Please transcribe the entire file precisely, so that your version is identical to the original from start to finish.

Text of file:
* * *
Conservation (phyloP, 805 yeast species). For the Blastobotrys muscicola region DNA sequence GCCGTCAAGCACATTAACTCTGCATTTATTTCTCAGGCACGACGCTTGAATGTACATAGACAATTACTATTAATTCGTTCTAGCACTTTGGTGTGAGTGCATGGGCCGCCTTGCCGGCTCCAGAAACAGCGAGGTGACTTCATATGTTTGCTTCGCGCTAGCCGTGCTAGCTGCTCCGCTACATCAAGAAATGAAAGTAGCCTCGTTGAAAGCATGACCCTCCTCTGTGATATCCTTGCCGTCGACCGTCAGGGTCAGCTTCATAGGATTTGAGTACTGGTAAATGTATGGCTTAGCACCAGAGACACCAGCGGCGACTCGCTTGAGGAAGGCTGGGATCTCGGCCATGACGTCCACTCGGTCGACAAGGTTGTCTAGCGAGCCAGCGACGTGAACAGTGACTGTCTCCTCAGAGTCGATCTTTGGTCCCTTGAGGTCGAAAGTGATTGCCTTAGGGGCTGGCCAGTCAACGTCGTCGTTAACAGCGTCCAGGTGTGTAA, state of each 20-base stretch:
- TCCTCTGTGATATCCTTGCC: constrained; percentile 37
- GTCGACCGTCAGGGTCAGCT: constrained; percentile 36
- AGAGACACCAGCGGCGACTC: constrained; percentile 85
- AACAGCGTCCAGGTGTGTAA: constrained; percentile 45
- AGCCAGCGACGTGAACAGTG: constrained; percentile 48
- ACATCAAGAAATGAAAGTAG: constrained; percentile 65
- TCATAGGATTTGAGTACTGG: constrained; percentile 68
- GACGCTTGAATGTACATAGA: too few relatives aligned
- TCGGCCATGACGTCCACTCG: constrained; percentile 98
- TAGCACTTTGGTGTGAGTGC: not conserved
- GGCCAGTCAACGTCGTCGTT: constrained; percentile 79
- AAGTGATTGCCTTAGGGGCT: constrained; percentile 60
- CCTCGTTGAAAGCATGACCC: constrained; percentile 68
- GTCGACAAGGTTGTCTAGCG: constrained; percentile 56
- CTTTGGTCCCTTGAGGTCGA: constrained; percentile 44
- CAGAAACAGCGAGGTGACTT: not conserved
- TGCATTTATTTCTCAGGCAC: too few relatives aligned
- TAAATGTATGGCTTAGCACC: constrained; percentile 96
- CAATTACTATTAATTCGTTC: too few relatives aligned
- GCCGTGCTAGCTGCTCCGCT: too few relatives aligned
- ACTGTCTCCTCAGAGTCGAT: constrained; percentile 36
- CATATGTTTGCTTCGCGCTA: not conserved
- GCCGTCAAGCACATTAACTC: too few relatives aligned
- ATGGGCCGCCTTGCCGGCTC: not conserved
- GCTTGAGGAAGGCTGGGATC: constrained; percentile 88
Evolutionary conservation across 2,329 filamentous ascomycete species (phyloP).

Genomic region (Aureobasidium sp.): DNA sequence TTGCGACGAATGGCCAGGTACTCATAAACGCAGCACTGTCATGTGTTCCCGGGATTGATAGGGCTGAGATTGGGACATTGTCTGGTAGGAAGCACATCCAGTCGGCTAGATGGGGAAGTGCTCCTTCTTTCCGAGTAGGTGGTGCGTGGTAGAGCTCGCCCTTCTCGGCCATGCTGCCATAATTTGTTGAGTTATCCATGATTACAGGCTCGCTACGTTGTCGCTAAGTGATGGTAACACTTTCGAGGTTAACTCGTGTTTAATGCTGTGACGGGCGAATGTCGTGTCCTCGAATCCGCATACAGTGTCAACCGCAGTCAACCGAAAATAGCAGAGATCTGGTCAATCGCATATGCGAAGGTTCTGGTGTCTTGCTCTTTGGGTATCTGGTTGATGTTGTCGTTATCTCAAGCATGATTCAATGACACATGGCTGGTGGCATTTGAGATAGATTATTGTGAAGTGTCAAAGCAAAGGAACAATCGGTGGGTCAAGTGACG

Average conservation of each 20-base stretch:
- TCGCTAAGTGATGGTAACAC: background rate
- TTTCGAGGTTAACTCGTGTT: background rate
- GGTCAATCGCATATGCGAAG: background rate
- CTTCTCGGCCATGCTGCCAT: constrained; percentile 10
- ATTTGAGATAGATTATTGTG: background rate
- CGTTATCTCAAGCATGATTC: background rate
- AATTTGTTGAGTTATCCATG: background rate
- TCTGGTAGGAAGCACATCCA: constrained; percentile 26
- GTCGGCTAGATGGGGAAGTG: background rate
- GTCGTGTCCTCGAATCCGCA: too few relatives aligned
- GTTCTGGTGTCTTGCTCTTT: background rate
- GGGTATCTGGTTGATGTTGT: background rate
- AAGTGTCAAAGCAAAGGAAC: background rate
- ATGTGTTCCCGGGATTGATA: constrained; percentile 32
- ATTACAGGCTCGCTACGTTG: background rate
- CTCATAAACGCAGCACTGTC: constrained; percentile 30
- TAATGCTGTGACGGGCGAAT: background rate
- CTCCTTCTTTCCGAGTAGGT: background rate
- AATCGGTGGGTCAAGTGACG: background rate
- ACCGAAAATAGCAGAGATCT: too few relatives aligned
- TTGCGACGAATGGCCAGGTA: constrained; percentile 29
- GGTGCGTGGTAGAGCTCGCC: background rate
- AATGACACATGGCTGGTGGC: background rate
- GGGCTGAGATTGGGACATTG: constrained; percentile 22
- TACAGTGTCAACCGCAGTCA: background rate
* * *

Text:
Conservation (phyloP, 805 yeast species). For the Blastobotrys muscicola region DNA sequence GCCGTCAAGCACATTAACTCTGCATTTATTTCTCAGGCACGACGCTTGAATGTACATAGACAATTACTATTAATTCGTTCTAGCACTTTGGTGTGAGTGCATGGGCCGCCTTGCCGGCTCCAGAAACAGCGAGGTGACTTCATATGTTTGCTTCGCGCTAGCCGTGCTAGCTGCTCCGCTACATCAAGAAATGAAAGTAGCCTCGTTGAAAGCATGACCCTCCTCTGTGATATCCTTGCCGTCGACCGTCAGGGTCAGCTTCATAGGATTTGAGTACTGGTAAATGTATGGCTTAGCACCAGAGACACCAGCGGCGACTCGCTTGAGGAAGGCTGGGATCTCGGCCATGACGTCCACTCGGTCGACAAGGTTGTCTAGCGAGCCAGCGACGTGAACAGTGACTGTCTCCTCAGAGTCGATCTTTGGTCCCTTGAGGTCGAAAGTGATTGCCTTAGGGGCTGGCCAGTCAACGTCGTCGTTAACAGCGTCCAGGTGTGTAA, state of each 20-base stretch:
- TCCTCTGTGATATCCTTGCC: constrained; percentile 37
- GTCGACCGTCAGGGTCAGCT: constrained; percentile 36
- AGAGACACCAGCGGCGACTC: constrained; percentile 85
- AACAGCGTCCAGGTGTGTAA: constrained; percentile 45
- AGCCAGCGACGTGAACAGTG: constrained; percentile 48
- ACATCAAGAAATGAAAGTAG: constrained; percentile 65
- TCATAGGATTTGAGTACTGG: constrained; percentile 68
- GACGCTTGAATGTACATAGA: too few relatives aligned
- TCGGCCATGACGTCCACTCG: constrained; percentile 98
- TAGCACTTTGGTGTGAGTGC: not conserved
- GGCCAGTCAACGTCGTCGTT: constrained; percentile 79
- AAGTGATTGCCTTAGGGGCT: constrained; percentile 60
- CCTCGTTGAAAGCATGACCC: constrained; percentile 68
- GTCGACAAGGTTGTCTAGCG: constrained; percentile 56
- CTTTGGTCCCTTGAGGTCGA: constrained; percentile 44
- CAGAAACAGCGAGGTGACTT: not conserved
- TGCATTTATTTCTCAGGCAC: too few relatives aligned
- TAAATGTATGGCTTAGCACC: constrained; percentile 96
- CAATTACTATTAATTCGTTC: too few relatives aligned
- GCCGTGCTAGCTGCTCCGCT: too few relatives aligned
- ACTGTCTCCTCAGAGTCGAT: constrained; percentile 36
- CATATGTTTGCTTCGCGCTA: not conserved
- GCCGTCAAGCACATTAACTC: too few relatives aligned
- ATGGGCCGCCTTGCCGGCTC: not conserved
- GCTTGAGGAAGGCTGGGATC: constrained; percentile 88
Evolutionary conservation across 2,329 filamentous ascomycete species (phyloP).

Genomic region (Aureobasidium sp.): DNA sequence TTGCGACGAATGGCCAGGTACTCATAAACGCAGCACTGTCATGTGTTCCCGGGATTGATAGGGCTGAGATTGGGACATTGTCTGGTAGGAAGCACATCCAGTCGGCTAGATGGGGAAGTGCTCCTTCTTTCCGAGTAGGTGGTGCGTGGTAGAGCTCGCCCTTCTCGGCCATGCTGCCATAATTTGTTGAGTTATCCATGATTACAGGCTCGCTACGTTGTCGCTAAGTGATGGTAACACTTTCGAGGTTAACTCGTGTTTAATGCTGTGACGGGCGAATGTCGTGTCCTCGAATCCGCATACAGTGTCAACCGCAGTCAACCGAAAATAGCAGAGATCTGGTCAATCGCATATGCGAAGGTTCTGGTGTCTTGCTCTTTGGGTATCTGGTTGATGTTGTCGTTATCTCAAGCATGATTCAATGACACATGGCTGGTGGCATTTGAGATAGATTATTGTGAAGTGTCAAAGCAAAGGAACAATCGGTGGGTCAAGTGACG

Average conservation of each 20-base stretch:
- TCGCTAAGTGATGGTAACAC: background rate
- TTTCGAGGTTAACTCGTGTT: background rate
- GGTCAATCGCATATGCGAAG: background rate
- CTTCTCGGCCATGCTGCCAT: constrained; percentile 10
- ATTTGAGATAGATTATTGTG: background rate
- CGTTATCTCAAGCATGATTC: background rate
- AATTTGTTGAGTTATCCATG: background rate
- TCTGGTAGGAAGCACATCCA: constrained; percentile 26
- GTCGGCTAGATGGGGAAGTG: background rate
- GTCGTGTCCTCGAATCCGCA: too few relatives aligned
- GTTCTGGTGTCTTGCTCTTT: background rate
- GGGTATCTGGTTGATGTTGT: background rate
- AAGTGTCAAAGCAAAGGAAC: background rate
- ATGTGTTCCCGGGATTGATA: constrained; percentile 32
- ATTACAGGCTCGCTACGTTG: background rate
- CTCATAAACGCAGCACTGTC: constrained; percentile 30
- TAATGCTGTGACGGGCGAAT: background rate
- CTCCTTCTTTCCGAGTAGGT: background rate
- AATCGGTGGGTCAAGTGACG: background rate
- ACCGAAAATAGCAGAGATCT: too few relatives aligned
- TTGCGACGAATGGCCAGGTA: constrained; percentile 29
- GGTGCGTGGTAGAGCTCGCC: background rate
- AATGACACATGGCTGGTGGC: background rate
- GGGCTGAGATTGGGACATTG: constrained; percentile 22
- TACAGTGTCAACCGCAGTCA: background rate